5 FDA-Approved Drugs That Disappointed Investors in 2013


You've probably heard the saying that investing in the biotech sector is akin to throwing money down on the roulette table because you may wind up with a multibagger or simply walk away empty-handed depending on the success of a company's pipeline.

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Rest assured, there have been some incredible success stories this year in the biotech sector with a number of stocks absolutely on fire. Keryx Biopharmaceuticals and Insys Therapeutics, just to highlight two, have both roughly quintupled in value since the year began.

But there's a dark side to the biotech sector as well. Sometimes potential blockbuster drugs don't pass muster in clinical trials like we'd hope and occasionally FDA-approved drugs flop on the open market due to safety issues that come up later or simply to poor marketing decisions. Here's a look at five once-promising FDA-approved drugs that disappointed investors in a big way in 2013.

Heading into the year, there was a lot of hope that triglyceride-reducing medication, Vascepa, developed by Amarin and currently approved to treat cases of hypertriglyceridemia (triglyceride levels above 500 mg/DL), would be able to add a supplemental new indication to its repertoire. The goal was to get Vascepa prescribed as a triglyceride-lowering treatment for patients with readings between 200 mg/DL and 499 mg/DL, which would have dramatically boosted its target audience.

Unfortunately, the Food and Drug Administration would have none of it. Its advisory panel soundly rejected its recommendation for approval and, the FDA wound up stripping Amarin of its special protocol assessment for Vascepa. Now it looks as if Amarin's only option, should it want an expanded indication for Vascepa, is to run a costly heart attack safety trial, which won't have results available until 2017. Shares are off 81% year to date.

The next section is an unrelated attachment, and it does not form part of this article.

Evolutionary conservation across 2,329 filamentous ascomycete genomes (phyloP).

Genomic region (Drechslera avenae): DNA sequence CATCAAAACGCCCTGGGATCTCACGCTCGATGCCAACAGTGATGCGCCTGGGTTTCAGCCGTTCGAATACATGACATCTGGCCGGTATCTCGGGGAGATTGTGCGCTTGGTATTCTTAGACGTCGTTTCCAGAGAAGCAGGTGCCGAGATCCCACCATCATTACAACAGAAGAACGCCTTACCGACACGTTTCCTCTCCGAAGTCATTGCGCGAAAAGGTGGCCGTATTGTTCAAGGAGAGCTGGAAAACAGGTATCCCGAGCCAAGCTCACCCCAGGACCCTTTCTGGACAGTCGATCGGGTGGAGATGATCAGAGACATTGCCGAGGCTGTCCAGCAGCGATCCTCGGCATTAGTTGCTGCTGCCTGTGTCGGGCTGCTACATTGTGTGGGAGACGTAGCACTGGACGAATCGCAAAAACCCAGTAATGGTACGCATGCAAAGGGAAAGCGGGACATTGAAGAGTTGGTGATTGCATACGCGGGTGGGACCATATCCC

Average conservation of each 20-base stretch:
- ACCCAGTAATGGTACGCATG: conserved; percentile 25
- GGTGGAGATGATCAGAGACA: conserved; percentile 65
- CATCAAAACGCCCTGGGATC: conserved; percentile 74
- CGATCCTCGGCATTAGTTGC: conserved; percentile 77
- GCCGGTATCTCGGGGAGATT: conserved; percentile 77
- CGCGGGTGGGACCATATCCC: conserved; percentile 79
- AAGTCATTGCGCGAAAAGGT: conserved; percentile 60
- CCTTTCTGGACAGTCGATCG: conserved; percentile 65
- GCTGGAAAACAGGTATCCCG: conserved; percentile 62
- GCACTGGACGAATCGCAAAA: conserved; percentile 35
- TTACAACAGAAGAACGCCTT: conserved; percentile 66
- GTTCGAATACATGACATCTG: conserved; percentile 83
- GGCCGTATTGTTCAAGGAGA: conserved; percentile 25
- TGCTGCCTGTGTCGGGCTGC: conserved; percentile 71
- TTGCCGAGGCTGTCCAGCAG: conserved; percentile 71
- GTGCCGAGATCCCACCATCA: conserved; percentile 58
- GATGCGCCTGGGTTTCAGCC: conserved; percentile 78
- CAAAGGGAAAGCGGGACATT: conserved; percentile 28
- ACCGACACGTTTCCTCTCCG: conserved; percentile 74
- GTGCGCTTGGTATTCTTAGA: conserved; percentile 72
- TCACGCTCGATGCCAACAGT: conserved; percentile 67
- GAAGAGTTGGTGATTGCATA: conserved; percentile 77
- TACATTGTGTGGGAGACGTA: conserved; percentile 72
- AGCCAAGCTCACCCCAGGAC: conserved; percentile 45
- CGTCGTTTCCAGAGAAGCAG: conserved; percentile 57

Talk about a case where things went from bad to train wreck in just a couple of weeks! Developed by Ariad Pharmaceuticals , Iclusig is an FDA-approved blood cancer drug that Ariad was betting big on to get an expanded indication in treating chronic myeloid leukemia.

However, in early October a two-year follow-up study noted an inordinate number of arterial thrombosis events in patients taking Iclusig (11.8%) compared to a study conducted a little more than a year prior (8%). This follow-up safety study prompted the FDA to put Iclusig on a partial clinical hold, coerce Iclusig to completely shelve its CML trial known as Epic just two weeks later, and most recently for Ariad to temporarily suspend sales of Iclusig in already-approved indications. With seven of its eight remaining clinical trials involving Iclusig in some way, Ariad is certainly swimming around in some murky water at present. Ariad shares are down 88% on the year.

Talk about a disappointing drug that could make this list year after year. Dendreon's Provenge, a metastatic prostate cancer immunotherapy vaccine, was supposed to be a $4 billion-plus drug at one time, but has been stymied by the lack of a licensing partner, its $93,000 price tag, and a sea of tough competition domestically and in Europe.